Rockefeller con man Gerhartsreiter tries new role as own lawyer in murder sentencing

Christian Karl Gerhartsreiter, listens during opening statements in his trial, in Los Angeles Criminal Court on Monday, March 18, 2013. A prosecutor told jurors Monday he will prove a cold-case murder allegation against the German immigrant who spent years moving through U.S. society under a series of aliases, most notoriously posing as a member of the fabled Rockefeller family. He has pleaded not guilty to the killing of John Sohus, 27, who disappeared with his wife, Linda, in 1985 while Gerhartsreiter, using an alias was a guest cottage tenant at the home of Sohus' mother, where the couple lived. (AP Photo/Nick Ut )
Nick Ut
Christian Karl Gerhartsreiter, aka Clark Rockefeller, listens during opening statements in his murder trial in Los Angeles Criminal Court on Monday, March 18, 2013.
AP Photo/Nick Ut
(CBS) LOS ANGELES -  The man who posed as a Rockefeller while acting as a serial con artist and eluding a police murder investigation for more than two decades made a court appearance Tuesday in yet another role: playing the part of his own attorney.

Renown for his outrageous inventions of wealth and royalty, Christian Karl Gerhartsreiter, aka Clark Rockefeller, made a bold claim in court to counter the judge's repeated admonition that he was engaging in a "fishing expedition."

"Well your honor I have found something," Gerhartsreiter announced with his practiced aplomb.

"The victim's wife not only pre-planned this crime but hid her disappearance from the victim."

Unlike the wealthy targets of Gerhartsreiyer's con games, Los Angeles Superior Court Judge George Lomeli appeared unimpressed with this assertion that the convicted imposter had discovered a "new lead" indicating it was actually the wife of murder victim John Sohus who committed the crime.

During trial, Gerhartsreiter's attorneys had unsuccessfully attempted to shift blame for the 1985 murder onto Linda Sohus. The prosecutor implied (during closing argument) that Gerhartsreiter had murdered Linda Sohus, too, although he was not charged with that crime.

Since being convicted last April of the murder of San Marino, Calif. resident John Sohus, 28, Gerhartsreiter fired his high-priced Boston attorneys in favor of representing himself for sentencing. Gerhartsreiter faces 25 years to life for first degree murder.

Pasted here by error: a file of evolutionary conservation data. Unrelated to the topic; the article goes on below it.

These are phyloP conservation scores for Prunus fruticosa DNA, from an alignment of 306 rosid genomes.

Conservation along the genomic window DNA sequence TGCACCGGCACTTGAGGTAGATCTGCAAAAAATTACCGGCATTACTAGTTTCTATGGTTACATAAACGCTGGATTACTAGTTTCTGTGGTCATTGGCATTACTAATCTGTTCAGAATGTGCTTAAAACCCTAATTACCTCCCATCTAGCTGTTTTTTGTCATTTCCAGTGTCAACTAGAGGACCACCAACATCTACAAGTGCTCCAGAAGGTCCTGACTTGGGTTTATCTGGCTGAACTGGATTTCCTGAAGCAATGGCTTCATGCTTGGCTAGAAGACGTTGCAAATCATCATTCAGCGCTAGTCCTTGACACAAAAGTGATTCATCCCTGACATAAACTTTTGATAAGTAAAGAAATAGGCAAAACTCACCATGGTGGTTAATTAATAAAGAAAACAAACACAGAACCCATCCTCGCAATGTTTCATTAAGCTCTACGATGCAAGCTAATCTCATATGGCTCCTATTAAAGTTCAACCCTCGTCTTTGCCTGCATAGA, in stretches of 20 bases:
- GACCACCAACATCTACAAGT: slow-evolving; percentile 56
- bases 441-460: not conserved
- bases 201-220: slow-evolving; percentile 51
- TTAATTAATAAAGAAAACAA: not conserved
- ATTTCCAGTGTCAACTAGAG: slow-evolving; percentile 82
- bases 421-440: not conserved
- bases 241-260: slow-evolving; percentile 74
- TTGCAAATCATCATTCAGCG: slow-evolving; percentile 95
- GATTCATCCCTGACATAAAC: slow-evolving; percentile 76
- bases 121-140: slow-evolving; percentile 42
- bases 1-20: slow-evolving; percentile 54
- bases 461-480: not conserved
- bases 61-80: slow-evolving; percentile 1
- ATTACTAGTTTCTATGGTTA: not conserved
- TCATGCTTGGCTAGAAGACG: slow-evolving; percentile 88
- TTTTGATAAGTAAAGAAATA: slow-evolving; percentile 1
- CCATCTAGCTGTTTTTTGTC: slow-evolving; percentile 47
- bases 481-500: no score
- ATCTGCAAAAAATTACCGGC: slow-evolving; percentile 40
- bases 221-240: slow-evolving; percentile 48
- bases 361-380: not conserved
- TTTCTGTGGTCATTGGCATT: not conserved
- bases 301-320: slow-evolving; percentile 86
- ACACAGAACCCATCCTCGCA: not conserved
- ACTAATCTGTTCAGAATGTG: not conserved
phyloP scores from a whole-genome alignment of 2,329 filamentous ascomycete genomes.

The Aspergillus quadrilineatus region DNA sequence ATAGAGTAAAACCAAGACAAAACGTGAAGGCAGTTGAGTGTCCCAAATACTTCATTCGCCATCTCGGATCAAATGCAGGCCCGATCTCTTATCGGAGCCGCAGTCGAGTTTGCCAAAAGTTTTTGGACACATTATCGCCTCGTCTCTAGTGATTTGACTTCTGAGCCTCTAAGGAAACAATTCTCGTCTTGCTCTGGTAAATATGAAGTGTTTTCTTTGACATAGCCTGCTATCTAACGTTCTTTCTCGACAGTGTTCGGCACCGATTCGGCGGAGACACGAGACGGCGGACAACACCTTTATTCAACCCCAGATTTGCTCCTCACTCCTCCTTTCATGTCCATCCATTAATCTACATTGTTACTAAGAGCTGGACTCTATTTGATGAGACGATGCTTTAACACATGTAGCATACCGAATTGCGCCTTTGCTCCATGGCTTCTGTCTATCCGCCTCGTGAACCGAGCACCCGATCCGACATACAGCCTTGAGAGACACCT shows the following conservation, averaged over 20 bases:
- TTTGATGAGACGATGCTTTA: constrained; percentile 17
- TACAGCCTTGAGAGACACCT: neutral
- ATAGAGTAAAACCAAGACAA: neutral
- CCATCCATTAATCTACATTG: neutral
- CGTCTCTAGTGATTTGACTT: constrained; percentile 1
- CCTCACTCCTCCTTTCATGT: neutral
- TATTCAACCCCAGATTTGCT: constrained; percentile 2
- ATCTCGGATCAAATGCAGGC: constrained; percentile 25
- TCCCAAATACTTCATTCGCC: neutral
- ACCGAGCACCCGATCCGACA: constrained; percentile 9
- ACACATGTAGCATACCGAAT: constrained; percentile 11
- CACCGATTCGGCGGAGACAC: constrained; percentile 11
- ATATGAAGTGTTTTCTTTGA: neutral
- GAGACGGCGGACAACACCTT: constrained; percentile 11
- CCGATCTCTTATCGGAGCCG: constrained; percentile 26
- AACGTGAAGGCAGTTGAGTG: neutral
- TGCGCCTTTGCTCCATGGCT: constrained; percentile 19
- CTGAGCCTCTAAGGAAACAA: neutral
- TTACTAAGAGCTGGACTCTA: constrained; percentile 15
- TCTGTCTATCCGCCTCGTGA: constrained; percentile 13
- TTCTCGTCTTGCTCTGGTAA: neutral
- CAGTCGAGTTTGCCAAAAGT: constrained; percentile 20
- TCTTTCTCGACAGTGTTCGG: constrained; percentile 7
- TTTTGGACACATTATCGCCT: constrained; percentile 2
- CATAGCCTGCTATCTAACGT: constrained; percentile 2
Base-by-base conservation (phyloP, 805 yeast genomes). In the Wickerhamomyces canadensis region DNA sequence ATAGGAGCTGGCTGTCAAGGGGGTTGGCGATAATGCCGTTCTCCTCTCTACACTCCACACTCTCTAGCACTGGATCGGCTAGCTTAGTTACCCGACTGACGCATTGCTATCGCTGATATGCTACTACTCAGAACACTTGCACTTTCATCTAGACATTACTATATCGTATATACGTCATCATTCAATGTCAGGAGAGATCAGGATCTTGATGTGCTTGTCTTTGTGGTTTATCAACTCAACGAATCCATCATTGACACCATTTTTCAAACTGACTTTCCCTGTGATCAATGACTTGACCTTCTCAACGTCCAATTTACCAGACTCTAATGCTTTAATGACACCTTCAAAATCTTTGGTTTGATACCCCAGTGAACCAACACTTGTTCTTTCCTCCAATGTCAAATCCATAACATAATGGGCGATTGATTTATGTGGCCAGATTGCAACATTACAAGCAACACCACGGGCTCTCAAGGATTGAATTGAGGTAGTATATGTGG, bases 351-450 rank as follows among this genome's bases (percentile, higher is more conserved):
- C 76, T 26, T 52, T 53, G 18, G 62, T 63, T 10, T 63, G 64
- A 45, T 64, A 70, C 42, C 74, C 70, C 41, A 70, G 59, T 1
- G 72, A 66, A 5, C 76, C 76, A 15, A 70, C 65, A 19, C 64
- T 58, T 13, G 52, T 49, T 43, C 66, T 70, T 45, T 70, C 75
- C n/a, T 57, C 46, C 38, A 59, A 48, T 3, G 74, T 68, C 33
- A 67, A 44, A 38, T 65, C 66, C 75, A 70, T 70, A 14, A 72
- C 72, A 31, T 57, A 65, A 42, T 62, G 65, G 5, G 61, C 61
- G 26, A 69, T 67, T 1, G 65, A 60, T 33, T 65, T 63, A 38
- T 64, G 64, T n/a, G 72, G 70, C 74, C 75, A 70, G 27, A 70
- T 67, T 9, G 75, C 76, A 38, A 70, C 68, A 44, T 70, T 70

Unable to wear his signature "Rockefeller suit" of starched khaki pants, a buttoned down Oxford shirt, loafers without socks, and a crisp blue blazer that he donned each day during trial - the self-styled attorney appeared today in the iconic LA County Blues of a common criminal.

Tuesday's hearing devolved into what sounded like a remedial law school seminar as the judge cautioned the convicted killer about basic legal points he needs to address in writing his motion requesting a new trial.

Gerhartsreiter apologized to the Judge that his motion might be "a bit raw," saying it may read more like a "debater's motion than a legal motion." He explained that 30 years ago he had taken a debate class in college.

A review of Gerhartsreiter's college transcript reveals he received a "D minus" in that debate class at the University of Wisconsin at Milwaukee. His experience there was featured prominently at trial when the prosecutor implicated Gerhartsreiter by revealing that the victim's skull had been buried wrapped in a plastic bag bearing the school's logo.

Tuesday's pre-sentencing hearing was the result of a letter Gerhartsreiter wrote the judge from his jail cell explaining, "I may have to request an extension."

To that end the confidence man's latest incarnation as self-appointed attorney was a failure. Judge Lomeli insisted that sentencing would proceed as planned Aug. 15, at which time the judge promised to consider Gerhartsreiter's motion.

His new dual role as convicted killer and self-styled lawyer has resulted in an unfamiliar, if honest, identity change for the erstwhile chameleon now known as inmate # 2800458.

The same man who slid easily from Baronette Chichester of royal heritage, to Hollywood producer-turned-Wall St. mogul Christoper Crowe, wealthy scion of the Rockefeller dynasty, to yachtsman Chip Smith, has finally come back to his birth name.

Although he once displayed the audacity to ask an L.A. County Judge that the courtroom refer to him by his falsely assumed alias Clark Rockefeller, in jail the convicted killer is now, for the first time in three decades, signing his letter to the judge more humbly as "C. Gerhartsreiter."

Complete coverage of the Clark Rockefeller impostor case on Crimesider